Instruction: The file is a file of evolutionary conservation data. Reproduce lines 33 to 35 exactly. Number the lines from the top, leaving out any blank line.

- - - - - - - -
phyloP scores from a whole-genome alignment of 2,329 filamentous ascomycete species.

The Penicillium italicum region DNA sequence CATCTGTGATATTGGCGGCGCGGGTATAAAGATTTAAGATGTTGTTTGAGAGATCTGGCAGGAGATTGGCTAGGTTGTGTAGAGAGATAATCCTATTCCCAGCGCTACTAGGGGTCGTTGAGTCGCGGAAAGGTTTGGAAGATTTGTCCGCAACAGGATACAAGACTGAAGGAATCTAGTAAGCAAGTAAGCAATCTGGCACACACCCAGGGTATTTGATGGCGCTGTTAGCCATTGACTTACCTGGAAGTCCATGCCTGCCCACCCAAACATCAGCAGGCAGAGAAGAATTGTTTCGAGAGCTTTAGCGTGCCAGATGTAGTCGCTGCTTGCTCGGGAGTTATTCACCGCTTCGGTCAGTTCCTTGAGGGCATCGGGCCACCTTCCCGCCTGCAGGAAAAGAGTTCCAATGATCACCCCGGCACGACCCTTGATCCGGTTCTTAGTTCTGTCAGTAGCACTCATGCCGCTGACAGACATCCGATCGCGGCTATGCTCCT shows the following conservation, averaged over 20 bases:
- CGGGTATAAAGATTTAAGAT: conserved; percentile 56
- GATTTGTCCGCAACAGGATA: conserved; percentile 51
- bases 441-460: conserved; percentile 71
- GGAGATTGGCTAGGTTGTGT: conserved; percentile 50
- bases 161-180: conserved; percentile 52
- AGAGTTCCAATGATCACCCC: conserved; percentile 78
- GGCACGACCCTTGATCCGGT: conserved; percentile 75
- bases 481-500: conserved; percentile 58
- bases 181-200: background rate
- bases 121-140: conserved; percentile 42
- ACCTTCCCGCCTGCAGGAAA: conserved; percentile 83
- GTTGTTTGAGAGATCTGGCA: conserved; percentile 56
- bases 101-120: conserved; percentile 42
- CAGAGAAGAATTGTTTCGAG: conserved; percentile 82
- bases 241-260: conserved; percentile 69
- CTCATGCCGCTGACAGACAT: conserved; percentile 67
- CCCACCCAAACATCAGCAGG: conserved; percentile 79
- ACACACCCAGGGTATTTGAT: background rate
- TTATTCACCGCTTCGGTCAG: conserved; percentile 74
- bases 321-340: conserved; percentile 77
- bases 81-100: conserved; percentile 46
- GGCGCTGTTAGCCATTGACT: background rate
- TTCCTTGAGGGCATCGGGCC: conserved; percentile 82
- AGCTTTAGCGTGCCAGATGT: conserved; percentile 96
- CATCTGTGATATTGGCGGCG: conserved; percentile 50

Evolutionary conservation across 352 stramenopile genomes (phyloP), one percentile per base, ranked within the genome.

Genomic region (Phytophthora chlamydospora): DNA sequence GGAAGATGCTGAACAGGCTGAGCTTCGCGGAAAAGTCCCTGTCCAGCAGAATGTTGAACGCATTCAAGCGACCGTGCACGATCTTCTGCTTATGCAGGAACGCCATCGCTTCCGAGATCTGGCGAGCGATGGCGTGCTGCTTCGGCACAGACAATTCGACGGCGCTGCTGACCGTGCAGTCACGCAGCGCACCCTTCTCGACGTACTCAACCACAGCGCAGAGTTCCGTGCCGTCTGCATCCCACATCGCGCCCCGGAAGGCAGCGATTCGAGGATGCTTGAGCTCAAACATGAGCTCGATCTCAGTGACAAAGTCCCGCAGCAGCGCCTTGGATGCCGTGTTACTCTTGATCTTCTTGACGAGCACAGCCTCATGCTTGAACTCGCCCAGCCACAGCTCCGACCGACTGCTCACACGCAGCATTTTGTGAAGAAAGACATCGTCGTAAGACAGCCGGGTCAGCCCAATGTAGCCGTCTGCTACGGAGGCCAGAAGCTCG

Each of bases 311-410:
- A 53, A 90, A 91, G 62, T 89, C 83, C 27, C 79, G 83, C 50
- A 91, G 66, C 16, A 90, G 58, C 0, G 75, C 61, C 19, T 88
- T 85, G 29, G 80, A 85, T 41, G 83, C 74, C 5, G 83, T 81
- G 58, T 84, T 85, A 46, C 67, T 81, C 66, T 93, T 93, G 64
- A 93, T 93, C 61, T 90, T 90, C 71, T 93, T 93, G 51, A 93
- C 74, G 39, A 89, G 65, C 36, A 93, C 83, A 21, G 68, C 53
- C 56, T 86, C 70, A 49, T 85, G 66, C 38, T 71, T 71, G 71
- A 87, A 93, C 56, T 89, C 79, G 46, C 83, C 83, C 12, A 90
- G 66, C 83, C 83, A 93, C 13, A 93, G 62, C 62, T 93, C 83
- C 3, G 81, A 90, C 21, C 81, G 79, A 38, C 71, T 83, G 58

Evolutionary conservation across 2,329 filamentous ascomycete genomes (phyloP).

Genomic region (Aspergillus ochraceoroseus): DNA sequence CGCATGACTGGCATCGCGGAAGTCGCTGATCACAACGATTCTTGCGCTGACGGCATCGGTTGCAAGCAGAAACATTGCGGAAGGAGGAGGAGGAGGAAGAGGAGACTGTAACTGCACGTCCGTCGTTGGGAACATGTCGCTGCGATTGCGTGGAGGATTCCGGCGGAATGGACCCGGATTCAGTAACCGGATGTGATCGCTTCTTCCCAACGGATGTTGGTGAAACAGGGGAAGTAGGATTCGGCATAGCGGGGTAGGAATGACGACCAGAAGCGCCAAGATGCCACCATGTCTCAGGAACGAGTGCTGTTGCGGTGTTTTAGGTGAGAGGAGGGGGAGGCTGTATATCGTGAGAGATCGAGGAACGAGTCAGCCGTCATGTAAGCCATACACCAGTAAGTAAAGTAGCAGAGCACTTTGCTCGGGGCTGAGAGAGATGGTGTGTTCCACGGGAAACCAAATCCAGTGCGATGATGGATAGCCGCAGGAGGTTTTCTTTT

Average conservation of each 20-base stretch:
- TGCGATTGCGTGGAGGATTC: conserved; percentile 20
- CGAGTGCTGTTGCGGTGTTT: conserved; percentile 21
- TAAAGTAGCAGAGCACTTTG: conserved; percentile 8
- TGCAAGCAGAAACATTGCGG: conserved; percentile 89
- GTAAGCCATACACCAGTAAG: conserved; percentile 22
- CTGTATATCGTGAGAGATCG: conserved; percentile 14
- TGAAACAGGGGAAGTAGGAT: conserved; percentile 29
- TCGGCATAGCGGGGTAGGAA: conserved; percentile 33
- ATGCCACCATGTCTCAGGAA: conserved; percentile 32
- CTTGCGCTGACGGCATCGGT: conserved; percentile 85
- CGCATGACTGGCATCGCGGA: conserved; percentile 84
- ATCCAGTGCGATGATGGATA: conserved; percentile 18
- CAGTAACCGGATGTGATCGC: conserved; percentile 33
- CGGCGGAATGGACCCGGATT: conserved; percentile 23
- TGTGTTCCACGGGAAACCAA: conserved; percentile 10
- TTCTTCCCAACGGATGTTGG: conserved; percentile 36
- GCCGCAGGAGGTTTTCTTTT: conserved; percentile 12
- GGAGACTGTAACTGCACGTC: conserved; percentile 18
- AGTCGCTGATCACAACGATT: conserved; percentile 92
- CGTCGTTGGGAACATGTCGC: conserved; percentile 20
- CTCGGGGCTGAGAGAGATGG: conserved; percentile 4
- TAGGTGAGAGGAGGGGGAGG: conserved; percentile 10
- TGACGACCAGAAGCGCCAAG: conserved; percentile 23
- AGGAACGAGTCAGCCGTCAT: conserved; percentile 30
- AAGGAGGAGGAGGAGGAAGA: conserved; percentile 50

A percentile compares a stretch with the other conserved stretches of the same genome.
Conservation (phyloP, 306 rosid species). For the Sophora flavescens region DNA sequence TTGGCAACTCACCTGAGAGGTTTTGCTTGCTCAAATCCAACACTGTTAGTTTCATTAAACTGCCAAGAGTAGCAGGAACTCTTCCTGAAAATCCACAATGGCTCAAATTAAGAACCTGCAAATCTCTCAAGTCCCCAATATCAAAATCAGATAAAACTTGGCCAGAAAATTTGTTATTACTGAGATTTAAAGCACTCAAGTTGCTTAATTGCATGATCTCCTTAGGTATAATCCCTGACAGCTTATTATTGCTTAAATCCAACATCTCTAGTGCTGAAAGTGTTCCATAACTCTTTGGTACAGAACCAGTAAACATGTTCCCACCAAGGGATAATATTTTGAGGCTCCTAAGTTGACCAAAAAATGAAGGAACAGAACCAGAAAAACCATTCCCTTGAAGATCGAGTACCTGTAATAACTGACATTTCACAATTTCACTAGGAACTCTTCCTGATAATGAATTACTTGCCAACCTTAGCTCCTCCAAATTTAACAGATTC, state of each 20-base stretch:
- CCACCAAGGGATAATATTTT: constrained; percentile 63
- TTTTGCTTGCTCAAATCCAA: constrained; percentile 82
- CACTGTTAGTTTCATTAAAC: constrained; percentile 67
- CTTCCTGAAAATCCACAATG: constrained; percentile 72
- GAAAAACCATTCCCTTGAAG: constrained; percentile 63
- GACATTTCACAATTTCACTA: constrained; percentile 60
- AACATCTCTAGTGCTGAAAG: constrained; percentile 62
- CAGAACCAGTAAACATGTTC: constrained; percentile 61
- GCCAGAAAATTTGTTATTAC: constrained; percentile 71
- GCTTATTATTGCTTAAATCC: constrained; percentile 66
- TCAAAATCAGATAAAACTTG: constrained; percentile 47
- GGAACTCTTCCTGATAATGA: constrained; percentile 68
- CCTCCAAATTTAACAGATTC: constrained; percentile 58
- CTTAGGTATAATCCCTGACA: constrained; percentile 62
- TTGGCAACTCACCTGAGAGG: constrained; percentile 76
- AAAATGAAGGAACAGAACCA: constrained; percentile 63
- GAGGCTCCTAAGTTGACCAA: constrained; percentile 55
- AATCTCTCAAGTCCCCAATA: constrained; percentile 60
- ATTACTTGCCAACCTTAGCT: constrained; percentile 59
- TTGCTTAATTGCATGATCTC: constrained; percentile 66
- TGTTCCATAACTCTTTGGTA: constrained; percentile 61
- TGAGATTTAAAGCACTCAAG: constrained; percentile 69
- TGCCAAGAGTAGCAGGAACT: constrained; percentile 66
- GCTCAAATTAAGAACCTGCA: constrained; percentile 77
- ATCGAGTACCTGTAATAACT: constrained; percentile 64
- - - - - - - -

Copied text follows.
- T 85, G 29, G 80, A 85, T 41, G 83, C 74, C 5, G 83, T 81
- G 58, T 84, T 85, A 46, C 67, T 81, C 66, T 93, T 93, G 64
- A 93, T 93, C 61, T 90, T 90, C 71, T 93, T 93, G 51, A 93